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Carving Nature at Its JointsNatural Kinds in Metaphysics and Science$
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Joseph Keim Campbell, Michael O'Rourke, and Matthew H. Slater

Print publication date: 2011

Print ISBN-13: 9780262015936

Published to MIT Press Scholarship Online: August 2013

DOI: 10.7551/mitpress/9780262015936.001.0001

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Introduction: Lessons from the Scientific Butchery

Introduction: Lessons from the Scientific Butchery

Chapter:
(p.1) 1 Introduction: Lessons from the Scientific Butchery
Source:
Carving Nature at Its Joints
Author(s):

Matthew H. Slater

Andrea Borghini

Publisher:
The MIT Press
DOI:10.7551/mitpress/9780262015936.003.0001

This introduction aims to survey and present important contemporary trends and issues regarding natural kinds and takes a look at history so that it may fill in the gaps. It begins by illustrating Plato’s metaphor that compares man to animal, stating that, similar to animals, the world comes to us predivided and that our best theories will be those that “carve nature at its joints.” Although Plato primarily utilized the metaphor as a tool in expressing his view regarding the reality of Forms, its most common contemporary use involves the success of science in identifying distinct kinds of things. Scientists often report the discovery of new kinds of things or uncovering more information about already familiar kinds.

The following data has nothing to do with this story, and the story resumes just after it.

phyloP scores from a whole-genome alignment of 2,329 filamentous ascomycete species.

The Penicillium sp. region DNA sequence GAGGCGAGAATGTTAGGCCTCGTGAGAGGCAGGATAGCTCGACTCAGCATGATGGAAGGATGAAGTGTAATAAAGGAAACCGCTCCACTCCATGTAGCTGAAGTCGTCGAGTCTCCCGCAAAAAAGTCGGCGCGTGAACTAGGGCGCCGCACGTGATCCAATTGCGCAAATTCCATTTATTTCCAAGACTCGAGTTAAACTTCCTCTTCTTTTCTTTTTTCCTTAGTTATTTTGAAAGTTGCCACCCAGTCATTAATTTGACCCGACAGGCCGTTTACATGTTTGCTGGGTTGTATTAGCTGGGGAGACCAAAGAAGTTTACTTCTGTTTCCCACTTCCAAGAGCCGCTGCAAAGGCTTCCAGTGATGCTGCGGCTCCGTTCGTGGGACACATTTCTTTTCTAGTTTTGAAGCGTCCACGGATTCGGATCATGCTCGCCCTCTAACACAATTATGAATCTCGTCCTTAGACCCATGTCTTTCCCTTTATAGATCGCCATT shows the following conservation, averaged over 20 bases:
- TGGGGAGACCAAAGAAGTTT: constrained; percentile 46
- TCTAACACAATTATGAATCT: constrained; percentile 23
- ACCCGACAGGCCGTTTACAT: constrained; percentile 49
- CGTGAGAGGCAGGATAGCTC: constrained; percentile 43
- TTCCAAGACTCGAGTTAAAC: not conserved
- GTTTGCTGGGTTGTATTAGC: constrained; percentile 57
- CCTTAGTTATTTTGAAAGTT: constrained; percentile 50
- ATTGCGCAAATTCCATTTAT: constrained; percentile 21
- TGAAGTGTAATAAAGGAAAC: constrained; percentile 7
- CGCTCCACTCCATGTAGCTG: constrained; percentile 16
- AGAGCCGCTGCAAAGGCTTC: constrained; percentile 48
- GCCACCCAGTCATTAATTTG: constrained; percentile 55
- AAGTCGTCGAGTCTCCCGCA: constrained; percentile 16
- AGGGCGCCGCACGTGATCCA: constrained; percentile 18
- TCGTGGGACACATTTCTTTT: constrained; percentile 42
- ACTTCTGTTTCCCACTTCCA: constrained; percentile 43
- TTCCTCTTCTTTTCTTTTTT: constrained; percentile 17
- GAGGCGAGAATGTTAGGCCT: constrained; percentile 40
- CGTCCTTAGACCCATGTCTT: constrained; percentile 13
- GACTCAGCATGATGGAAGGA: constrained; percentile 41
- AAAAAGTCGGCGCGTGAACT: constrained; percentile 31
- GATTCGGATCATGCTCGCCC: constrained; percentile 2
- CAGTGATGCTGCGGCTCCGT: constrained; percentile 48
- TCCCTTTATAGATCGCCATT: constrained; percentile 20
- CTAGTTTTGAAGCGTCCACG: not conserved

Keywords:   natural kinds, Plato’s metaphor, nature, reality of Forms, distinct kinds of things

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